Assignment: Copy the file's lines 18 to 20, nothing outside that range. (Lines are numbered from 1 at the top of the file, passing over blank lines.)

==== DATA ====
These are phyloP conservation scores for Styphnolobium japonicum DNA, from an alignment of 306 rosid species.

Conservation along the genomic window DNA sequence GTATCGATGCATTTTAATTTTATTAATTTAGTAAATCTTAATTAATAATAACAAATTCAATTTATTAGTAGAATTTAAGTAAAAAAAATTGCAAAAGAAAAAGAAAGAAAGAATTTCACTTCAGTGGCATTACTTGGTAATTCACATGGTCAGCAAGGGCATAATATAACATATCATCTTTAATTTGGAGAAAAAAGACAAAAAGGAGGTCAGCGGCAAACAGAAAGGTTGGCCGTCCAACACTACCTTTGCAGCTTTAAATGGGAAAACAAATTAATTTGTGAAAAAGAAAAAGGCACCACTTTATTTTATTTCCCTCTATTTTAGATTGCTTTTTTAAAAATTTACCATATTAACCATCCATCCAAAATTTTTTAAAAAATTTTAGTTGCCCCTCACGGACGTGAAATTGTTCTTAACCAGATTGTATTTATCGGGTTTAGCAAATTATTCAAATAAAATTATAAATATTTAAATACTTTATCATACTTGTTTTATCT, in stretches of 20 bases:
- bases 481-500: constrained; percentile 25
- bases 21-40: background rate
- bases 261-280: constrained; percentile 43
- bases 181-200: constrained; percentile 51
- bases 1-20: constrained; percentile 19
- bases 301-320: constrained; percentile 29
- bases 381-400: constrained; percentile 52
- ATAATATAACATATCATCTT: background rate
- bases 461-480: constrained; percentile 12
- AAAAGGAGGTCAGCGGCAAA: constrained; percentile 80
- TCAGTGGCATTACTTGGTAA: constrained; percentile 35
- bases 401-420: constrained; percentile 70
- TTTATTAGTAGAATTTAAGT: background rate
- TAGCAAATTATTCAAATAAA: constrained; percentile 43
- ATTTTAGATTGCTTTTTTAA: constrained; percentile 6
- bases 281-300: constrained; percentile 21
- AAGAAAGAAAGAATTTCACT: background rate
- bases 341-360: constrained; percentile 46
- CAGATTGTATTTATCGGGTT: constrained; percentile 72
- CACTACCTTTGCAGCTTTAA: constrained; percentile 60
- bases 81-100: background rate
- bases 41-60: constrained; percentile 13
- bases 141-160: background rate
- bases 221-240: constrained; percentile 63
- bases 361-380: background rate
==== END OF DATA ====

- bases 281-300: constrained; percentile 21
- AAGAAAGAAAGAATTTCACT: background rate
- bases 341-360: constrained; percentile 46